Keeping busy in self-isolation is a pretty difficult thing, especially now that we’re having to engage with friends, family, and loved ones through social media or Skype instead of seeing them in person. When you can’t nip to the shops, out for a coffee, or take a trip to the cinema, filling your spare time becomes a bit of a daunting task. Luckily, in response to this global pandemic, companies have been kind and charitable in giving their products away or greatly reducing prices to help us keep busy for the foreseeable. If you’re running low on things to occupy yourself with, here’s five of our favourite freebies to help you try and fill at least a little of your time.
GOG’s free Stay at Home Bundle
Draw the curtains, fire up your PC, and get involved with some of these classic games that Good Old Games – aka GOG – have put in one neat little bundle to keep you occupied during self-isolation. Featuring games that can be installed on Windows, Linux, or macOS, you can enjoy over 20 games for exactly zero pounds and zero pence, including the alpha build of Hello Neighbour, Sang Froid, or GWENT, the card game from GOG owners CD Projekt Red’s smash hit series The Witcher. There are games in the bundle to suit everyone’s tastes: Postal and Shadow Warrior appeal to both lovers of shooters and crude humour, while old-school RPG lovers will find so much to sink their teeth into in the 1985 classic Ultima 4: Quest of the Avatar. Aside from these, it also features the cyberpunk dystopian cult classic point-and-click adventure, Beneath a Steel Sky, so if you’re sad that CD Projekt Red has had to push back the release of Cyberpunk 2077, you can at least get your Neuromancer-style thrills from this incredible (free!) game.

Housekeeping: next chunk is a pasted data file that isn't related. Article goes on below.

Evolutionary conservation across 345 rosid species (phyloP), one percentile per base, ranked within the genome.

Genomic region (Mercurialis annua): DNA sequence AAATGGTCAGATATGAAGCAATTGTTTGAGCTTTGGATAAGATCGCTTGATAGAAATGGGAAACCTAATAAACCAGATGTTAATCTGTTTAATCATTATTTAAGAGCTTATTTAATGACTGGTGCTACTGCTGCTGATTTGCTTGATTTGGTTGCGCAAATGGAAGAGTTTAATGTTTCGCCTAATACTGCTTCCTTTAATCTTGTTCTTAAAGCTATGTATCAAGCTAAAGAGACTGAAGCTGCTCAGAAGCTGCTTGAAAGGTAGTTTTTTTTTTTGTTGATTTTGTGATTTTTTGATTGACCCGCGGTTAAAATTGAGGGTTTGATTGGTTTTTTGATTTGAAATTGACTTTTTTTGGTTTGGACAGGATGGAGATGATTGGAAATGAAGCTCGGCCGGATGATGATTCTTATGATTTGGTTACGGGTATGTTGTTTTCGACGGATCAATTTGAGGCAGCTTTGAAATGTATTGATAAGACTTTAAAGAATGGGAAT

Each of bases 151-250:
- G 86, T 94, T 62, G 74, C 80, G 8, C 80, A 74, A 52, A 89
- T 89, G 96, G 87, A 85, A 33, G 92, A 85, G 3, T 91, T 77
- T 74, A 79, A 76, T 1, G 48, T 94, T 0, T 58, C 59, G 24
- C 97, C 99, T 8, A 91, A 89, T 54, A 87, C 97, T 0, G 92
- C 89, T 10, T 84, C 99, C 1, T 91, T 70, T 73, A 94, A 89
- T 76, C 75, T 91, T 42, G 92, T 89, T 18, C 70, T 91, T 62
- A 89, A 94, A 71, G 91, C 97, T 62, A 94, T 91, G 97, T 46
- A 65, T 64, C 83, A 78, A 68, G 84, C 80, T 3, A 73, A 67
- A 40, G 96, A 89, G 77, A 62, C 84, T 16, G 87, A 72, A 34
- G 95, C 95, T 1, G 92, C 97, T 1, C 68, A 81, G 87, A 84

Get Really, Really into the NHL
You may have seen a few jokes going around the ol’ Twitter dot com that as soon as the NHL (National Hockey League) decided it was safer to shut up the proverbial shop and cancel games, Canada put all its energy into coming up with a vaccine for COVID-19 and more or less managed it. It might be best to not let them in on the knowledge that the NHL is uploading lots of classic games of hockey to its YouTube channel, including documentaries on the sport and the (often hilarious) Road to the Winter Classics series. If you’ve never watched ice hockey before, there’s no better place to start than getting into the NHL, which is considered one of, if not the best league in the world. Games are fast-paced, exciting, and can change completely in the blink of an eye. If you enjoyed watching para ice hockey at the last Winter Paralympics, you’ll probably have a great time working your way through each of the videos.
Take in a bit of free stand-up comedy